In Vitro-In Vivo Gene Expression Analysis in Atherosclerosis
Atherosclerosis, the pathologic inflammatory response to injury. of the human vessel wall, has been long recognized for its complexity of initiation, progression and ultimate appearance of clinical symptoms . Many proteins and other compounds have been implicated in atherogenesis, and this list is now growing exponentially with the recent advances in high-throughput gene expression profiling [1 2 3 4 5 6 7 8 9].Indeed, a plethora of individual genes show altered expression during atherosclerosis, but the development of intervention strategies based on such individual genes in animal models has been rather challenging. The translation into treatment of atherosclerosis in man has proven even more difficult. A clear gene-environment interaction, most notably Western-type diet and life-style, lies at the basis of disease development. This indicates that disturbed patterns of gene-expression rather than single culprit genes form the basis for the widespread penetrance of the disease in the elderly Western population. We are applying functional Genomics to the study of atherosclerosis, with the goal of characterizing healthy and diseased gene expression profiles. While our immediate objective is to characterize those genes that are differentially expressed during atherogenesis, our long-term goal is to determine how a healthy gene expression profile can be induced in the cells of the vascular wall. This implies not only to identify differentially expressed genes but also to determine their function and, most importantly, to analyze the integrated pathways and mechanisms through which their expression is regulated. In this report we will describe the use of differential display RT-PCR and cDNA microarray expression analysis to determine changes in gene expression profiles in cultured vascular endothelial cells in response to pro-and antiatherogenic stimuli. We will briefly explore the computational analysis of such gene expression profiles as detected by a custom cardiovascular microarray. Finally, we show that insights that were gained in vitro can be extended to the in vivo (atherosclerotic) vascular wall.
KeywordsCholesterol Foam Prostaglandin Thrombin Triglyceride
Unable to display preview. Download preview PDF.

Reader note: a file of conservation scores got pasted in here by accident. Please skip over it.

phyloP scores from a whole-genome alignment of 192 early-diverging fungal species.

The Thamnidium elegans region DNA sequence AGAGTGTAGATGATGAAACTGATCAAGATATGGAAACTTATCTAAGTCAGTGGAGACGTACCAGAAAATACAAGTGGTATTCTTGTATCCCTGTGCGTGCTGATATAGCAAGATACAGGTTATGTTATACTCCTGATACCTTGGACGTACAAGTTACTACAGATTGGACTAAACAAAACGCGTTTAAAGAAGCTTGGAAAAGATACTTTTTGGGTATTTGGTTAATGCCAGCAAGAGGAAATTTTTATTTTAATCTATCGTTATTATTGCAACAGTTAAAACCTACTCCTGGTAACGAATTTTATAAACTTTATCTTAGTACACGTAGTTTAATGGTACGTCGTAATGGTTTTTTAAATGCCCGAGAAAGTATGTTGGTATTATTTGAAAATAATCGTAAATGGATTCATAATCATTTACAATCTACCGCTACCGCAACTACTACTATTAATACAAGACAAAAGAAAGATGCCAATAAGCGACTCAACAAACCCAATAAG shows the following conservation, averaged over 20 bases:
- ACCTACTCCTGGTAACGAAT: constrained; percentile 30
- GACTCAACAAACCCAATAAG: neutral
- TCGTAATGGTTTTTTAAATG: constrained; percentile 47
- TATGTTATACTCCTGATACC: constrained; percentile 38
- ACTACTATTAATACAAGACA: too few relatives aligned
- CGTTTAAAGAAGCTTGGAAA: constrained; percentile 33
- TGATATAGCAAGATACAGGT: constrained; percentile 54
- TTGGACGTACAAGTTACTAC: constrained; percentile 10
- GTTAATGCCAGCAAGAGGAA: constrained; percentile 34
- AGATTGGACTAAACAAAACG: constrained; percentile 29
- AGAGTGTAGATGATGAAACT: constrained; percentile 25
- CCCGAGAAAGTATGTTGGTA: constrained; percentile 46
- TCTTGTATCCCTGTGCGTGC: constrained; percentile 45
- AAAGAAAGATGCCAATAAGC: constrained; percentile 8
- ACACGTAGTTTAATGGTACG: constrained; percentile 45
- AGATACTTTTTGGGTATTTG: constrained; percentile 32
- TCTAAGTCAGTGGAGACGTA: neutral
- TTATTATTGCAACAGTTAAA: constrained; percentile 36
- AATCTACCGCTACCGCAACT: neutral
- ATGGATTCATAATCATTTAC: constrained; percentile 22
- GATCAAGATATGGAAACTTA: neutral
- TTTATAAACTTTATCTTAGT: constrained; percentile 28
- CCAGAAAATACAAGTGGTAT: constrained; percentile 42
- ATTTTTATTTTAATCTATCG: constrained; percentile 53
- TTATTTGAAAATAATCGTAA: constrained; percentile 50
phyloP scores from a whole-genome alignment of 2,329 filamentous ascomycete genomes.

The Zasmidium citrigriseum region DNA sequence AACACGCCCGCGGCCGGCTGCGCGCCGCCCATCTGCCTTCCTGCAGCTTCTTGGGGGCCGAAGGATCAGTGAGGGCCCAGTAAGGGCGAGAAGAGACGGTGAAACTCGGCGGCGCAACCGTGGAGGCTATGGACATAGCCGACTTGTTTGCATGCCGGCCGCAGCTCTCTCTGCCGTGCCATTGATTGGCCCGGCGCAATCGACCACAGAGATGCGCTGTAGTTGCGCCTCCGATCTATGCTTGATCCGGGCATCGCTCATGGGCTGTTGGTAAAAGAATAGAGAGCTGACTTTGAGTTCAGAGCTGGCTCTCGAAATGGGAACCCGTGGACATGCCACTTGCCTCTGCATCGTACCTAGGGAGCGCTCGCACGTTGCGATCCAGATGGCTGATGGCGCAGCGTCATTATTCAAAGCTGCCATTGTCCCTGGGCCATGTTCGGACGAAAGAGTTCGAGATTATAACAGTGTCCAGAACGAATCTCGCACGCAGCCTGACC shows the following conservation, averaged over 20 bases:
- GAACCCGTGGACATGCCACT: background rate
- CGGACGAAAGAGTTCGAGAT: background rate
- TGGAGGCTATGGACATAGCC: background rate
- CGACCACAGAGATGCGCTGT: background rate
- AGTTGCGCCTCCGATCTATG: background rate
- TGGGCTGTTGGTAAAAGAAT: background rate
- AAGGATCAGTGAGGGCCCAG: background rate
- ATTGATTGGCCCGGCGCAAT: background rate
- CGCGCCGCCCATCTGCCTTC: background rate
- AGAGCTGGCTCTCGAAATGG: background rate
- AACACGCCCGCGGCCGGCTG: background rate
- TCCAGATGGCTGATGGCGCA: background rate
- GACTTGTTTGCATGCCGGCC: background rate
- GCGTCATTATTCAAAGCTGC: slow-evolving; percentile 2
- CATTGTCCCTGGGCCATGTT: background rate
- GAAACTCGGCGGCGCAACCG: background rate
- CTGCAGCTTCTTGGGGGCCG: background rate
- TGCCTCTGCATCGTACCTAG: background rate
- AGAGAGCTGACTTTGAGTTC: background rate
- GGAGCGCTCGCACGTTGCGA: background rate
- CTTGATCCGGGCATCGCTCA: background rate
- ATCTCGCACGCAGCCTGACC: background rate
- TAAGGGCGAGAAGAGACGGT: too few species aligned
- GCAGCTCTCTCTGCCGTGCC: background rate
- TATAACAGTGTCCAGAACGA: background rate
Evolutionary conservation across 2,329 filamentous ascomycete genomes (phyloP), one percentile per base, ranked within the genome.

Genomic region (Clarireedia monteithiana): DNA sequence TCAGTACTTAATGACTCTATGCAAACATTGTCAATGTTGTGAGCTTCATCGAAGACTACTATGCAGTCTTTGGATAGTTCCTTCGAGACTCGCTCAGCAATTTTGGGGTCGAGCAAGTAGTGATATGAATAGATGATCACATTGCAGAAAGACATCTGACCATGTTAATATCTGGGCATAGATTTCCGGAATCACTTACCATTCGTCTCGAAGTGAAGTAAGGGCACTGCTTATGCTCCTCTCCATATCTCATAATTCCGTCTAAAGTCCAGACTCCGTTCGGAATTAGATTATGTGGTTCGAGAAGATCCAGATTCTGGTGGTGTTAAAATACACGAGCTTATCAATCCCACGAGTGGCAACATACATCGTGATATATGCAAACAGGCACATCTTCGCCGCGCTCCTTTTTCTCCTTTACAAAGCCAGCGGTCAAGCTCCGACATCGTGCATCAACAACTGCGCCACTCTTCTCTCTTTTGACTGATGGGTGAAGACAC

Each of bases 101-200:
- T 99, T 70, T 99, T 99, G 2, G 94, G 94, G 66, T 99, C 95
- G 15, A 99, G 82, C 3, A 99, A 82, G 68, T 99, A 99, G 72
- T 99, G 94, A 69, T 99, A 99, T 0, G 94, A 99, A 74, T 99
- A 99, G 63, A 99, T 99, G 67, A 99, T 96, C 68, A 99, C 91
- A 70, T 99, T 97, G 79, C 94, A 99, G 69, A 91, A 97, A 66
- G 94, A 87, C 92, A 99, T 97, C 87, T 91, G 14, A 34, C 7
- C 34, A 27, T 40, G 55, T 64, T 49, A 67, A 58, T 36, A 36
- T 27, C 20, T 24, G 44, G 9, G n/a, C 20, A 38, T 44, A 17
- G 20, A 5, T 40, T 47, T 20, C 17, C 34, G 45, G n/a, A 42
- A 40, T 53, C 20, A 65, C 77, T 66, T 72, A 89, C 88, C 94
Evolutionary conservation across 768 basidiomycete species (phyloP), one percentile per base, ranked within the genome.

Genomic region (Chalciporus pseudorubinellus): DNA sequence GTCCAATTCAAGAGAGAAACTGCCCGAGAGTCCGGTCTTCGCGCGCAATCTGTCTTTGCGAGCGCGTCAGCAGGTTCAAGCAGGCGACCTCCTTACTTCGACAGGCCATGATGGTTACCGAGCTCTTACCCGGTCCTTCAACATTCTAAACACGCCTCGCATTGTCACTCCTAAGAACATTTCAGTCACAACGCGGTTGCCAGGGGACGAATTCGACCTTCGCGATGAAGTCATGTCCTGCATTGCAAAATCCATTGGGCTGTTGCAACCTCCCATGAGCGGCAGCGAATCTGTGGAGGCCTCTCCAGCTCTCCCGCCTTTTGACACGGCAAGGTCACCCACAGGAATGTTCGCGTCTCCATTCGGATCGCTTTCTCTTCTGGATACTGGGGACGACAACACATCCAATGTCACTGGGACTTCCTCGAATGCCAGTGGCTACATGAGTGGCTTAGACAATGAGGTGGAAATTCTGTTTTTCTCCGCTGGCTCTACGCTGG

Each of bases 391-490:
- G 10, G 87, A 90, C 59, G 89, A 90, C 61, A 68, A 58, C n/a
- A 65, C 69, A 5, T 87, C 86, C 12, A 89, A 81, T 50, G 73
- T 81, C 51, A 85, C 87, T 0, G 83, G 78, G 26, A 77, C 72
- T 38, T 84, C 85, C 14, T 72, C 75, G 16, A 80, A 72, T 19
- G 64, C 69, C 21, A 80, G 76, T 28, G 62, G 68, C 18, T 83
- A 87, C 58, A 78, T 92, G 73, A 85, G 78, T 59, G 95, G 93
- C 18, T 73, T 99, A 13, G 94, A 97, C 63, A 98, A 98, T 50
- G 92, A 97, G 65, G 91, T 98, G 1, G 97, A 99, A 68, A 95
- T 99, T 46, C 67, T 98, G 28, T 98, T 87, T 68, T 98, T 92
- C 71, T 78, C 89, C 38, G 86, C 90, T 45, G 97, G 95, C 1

- 2.Horrevoets AJG, Fontijn RD, van Zonneveld A, de Vries CJM, ten Cate JW, and Pannekoek H. Vascular endothelial genes that are responsive to tumor necrosis factor-alpha in vitro are expressed in atherosclerotic lesions, including Inhibitor of Apoptosis Protein-1, stannin and two novel genes. BLOOD 1999;93:3418–31.PubMedGoogle Scholar
- 3.de Vries CJM, van Achterberg TAE, Horrevoets AJG, ten Cate JW, and Pannekoek H. Differential display identification of 40 genes with altered expression in activated human smooth muscle cells: local expression in atherosclerotic lesions of smags, smooth muscle activation-specific genes. J. Biol. Chem. 2000;275:23939–47.PubMedCrossRefGoogle Scholar
- 7.Shiffman D, Mikita T, Tai JT, Wade DP, Porter JG, Seilhamer JJ, Somogyi R, Liang S, Lawn RM.Google Scholar
- 8.Large-scale gene expression analysis of cholesterol-loaded macrophages. J Biol Chem. 2000;275:37324–32.Google Scholar
- 12.Monajemi H, Fontijn RD, Pannekoek H, and Horrevoets AJG. The Apolipoprotein L gene cluster has emerged recently in evolution and is expressed in human vascular tissue. Submitted.Google Scholar
- 13.Asakura T, Karino, T. Flow patterns and spatial distribution of atherosclerotic lesions in human coronary arteries Circ Res 1990;66:1045–66.Google Scholar
- 19.Dekker RJ, van Soest S, Pannekoek H, and Horrevoets AJG. A micro-array analysis of fluid shear-stress modulated genes in endothelial cells discriminates NFkB-dependent and independent pathways. Submitted.Google Scholar
- 20.Dekker RJ, Pannekoek H, and Horrevoets AJG. Lung Kruppel-like Factor is specifically upregulated by fluid shear-stress in endothelial cells in vitro and absent from atherosclerotic lesions in vivo. Submitted.Google Scholar